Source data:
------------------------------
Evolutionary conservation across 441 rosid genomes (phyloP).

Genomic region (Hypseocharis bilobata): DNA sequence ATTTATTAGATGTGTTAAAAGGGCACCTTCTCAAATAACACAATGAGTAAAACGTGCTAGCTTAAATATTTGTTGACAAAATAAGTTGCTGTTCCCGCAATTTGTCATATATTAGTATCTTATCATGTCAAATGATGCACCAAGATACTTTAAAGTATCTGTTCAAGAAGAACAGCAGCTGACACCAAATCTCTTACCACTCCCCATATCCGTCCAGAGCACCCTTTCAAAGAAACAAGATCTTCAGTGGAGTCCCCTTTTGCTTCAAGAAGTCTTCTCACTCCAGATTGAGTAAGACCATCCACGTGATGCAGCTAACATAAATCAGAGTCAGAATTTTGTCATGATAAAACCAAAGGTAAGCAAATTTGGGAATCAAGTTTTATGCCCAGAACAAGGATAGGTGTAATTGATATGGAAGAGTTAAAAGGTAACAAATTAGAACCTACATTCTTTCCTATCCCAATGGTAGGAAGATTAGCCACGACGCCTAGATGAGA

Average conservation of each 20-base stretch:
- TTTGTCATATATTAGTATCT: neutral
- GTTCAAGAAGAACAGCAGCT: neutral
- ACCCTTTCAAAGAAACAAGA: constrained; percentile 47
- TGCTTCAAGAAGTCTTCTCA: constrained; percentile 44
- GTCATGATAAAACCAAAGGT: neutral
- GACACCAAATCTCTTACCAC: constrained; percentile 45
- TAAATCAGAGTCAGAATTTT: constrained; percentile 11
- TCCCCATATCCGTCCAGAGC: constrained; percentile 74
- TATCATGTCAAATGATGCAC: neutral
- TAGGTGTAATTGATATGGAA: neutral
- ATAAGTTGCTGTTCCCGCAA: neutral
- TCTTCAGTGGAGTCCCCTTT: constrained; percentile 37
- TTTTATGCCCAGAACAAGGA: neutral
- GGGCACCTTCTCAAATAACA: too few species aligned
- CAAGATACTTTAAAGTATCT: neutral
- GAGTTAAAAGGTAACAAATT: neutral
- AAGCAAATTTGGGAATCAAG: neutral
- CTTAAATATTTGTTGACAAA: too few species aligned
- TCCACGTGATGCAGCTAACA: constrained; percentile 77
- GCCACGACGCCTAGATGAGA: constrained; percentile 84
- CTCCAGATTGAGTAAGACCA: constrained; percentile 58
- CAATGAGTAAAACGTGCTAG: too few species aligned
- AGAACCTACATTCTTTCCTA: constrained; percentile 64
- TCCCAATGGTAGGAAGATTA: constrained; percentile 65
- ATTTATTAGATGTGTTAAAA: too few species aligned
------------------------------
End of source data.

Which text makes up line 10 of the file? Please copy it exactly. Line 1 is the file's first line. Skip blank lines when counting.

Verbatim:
- TAAATCAGAGTCAGAATTTT: constrained; percentile 11